toasted bread or crackers, for serving (optional)
Preheat the oven to 400 F.
Line a large baking sheet with parchment paper or foil. Place the bell peppers on the prepared baking sheet, drizzle with olive oil and toss to coat. Arrange the peppers flesh-side up and sprinkle with salt, pepper, garlic powder, oregano and red pepper flakes. Roast until tender and charred in spots, about 15 to 20 minutes.
Place the burrata on a serving plate and arrange the roasted peppers around it. Top with fresh basil leaves. If desired, serve with toasted bread or crackers.
Recipe: 15-minute Spaghetti ala Vodka with Mozzarella Pearls
Using the smaller balls of fresh mozzarella makes for a fun presentation and lends flavorful bursts of cheese to the final pasta dish. Add just before serving so they don't melt entirely.
12 ounces spaghetti, or pasta of choice
2 cups tomato sauce (or one 15 ounce can) or pureed or crushed tomatoes
½ cup vodka of choice
½ teaspoon dried basil
½ teaspoon onion powder
½ teaspoon garlic powder
¼ cup heavy cream
Salt and freshly ground black pepper
1 cup fresh mozzarella pearls or fresh mozzarella of choice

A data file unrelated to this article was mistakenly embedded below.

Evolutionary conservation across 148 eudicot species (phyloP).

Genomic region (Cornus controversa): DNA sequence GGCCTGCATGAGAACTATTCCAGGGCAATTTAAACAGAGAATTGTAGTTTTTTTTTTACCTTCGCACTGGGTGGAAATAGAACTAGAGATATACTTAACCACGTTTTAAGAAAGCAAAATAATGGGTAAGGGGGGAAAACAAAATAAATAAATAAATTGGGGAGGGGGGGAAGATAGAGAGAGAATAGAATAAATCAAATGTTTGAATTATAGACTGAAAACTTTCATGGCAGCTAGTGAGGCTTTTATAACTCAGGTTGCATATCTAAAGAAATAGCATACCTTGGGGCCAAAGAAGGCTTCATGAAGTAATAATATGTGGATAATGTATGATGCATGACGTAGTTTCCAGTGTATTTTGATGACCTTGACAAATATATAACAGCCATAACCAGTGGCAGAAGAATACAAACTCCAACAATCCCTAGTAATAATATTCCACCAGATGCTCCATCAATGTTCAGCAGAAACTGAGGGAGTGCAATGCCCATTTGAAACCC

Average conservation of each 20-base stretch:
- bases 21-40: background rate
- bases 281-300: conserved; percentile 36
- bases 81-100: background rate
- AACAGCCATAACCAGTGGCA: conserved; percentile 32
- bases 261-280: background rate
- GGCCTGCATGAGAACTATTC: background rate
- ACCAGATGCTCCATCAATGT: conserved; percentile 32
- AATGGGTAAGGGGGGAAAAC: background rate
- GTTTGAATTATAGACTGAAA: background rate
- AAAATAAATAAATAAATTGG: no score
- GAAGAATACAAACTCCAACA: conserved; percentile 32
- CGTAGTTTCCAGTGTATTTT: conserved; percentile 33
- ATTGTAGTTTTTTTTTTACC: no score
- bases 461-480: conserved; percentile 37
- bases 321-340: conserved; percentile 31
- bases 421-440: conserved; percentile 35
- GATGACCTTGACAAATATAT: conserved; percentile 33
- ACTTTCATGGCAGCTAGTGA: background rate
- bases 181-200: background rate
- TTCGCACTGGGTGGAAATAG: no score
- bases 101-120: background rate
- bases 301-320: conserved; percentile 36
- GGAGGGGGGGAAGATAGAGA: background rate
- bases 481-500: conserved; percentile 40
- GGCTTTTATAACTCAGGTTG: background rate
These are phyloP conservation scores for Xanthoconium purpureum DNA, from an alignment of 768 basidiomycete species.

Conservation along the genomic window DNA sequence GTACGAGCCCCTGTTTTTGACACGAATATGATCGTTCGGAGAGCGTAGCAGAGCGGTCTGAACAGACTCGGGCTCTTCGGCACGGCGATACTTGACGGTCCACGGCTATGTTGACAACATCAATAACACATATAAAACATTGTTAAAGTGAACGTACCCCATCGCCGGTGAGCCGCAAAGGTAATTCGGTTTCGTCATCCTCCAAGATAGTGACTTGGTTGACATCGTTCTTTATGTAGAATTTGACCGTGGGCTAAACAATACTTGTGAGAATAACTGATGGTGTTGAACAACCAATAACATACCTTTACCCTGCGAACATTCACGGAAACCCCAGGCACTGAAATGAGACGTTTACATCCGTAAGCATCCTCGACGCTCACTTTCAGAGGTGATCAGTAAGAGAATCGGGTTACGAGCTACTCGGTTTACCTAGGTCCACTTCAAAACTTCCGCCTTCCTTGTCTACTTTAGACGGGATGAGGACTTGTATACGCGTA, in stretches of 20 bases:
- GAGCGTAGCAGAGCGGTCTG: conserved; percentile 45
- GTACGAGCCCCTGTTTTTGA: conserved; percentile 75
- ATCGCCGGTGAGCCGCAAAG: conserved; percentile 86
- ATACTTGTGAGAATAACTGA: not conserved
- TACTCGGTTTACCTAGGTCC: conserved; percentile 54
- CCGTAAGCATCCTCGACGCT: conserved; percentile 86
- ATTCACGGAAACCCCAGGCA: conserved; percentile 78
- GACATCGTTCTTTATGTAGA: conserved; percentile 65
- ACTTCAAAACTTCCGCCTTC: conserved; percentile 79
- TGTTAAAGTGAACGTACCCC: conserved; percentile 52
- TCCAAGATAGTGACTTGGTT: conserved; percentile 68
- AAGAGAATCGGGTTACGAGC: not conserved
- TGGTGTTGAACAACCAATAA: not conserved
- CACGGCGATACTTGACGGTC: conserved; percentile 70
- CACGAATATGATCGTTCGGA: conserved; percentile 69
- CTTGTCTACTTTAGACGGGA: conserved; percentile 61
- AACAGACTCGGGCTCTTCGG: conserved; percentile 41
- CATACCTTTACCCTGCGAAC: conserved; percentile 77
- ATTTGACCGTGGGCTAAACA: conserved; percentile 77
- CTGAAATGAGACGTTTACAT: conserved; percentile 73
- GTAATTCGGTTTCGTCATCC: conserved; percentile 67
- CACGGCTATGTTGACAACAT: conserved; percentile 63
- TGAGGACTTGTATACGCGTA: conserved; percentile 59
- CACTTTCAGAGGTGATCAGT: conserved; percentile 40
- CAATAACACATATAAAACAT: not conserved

Grated parmesan or Pecorino Romano cheese, for serving
Fresh basil leaves, for serving
Cook the pasta to al dente according to the package directions. Drain and set aside.
Meanwhile, in a large skillet or saucepan, combine the tomato sauce, vodka, dried basil, onion powder and garlic powder over medium heat and bring to a simmer. Reduce heat to low and simmer for 10 to 15 minutes, stirring occasionally. Stir in the cream and simmer for 1 minute.
Fold in the pasta and toss to combine and heat through. Season to taste with salt and black pepper.
Transfer the spaghetti to individual plates and top with the mozzarella cheese. Garnish with basil leaves and serve with grated parmesan cheese on the side.
Recipe: Fresh Mozzarella Caprese Sandwiches
This recipe is a twist on the classic Italian salad. Putting it on a roll makes it a great lunchtime or picnic option.
4 small ciabatta or sandwich rolls of choice (I love take-and-bake options)
4-8 slices fresh mozzarella cheese
4-8 slices fresh, ripe tomato
Fresh basil leaves
Balsamic glaze (sold next to the balsamic vinegar)
Arrange the mozzarella on the bottom half of each roll. Top with the tomato slices and fresh basil leaves and drizzle with the balsamic glaze. They're ready to serve!
Questions or comments? Email the culinary team at firstname.lastname@example.org.
This article originally appeared on Arizona Republic: Fresh mozzarella: nutrition, taste and 3 recipes that let it shine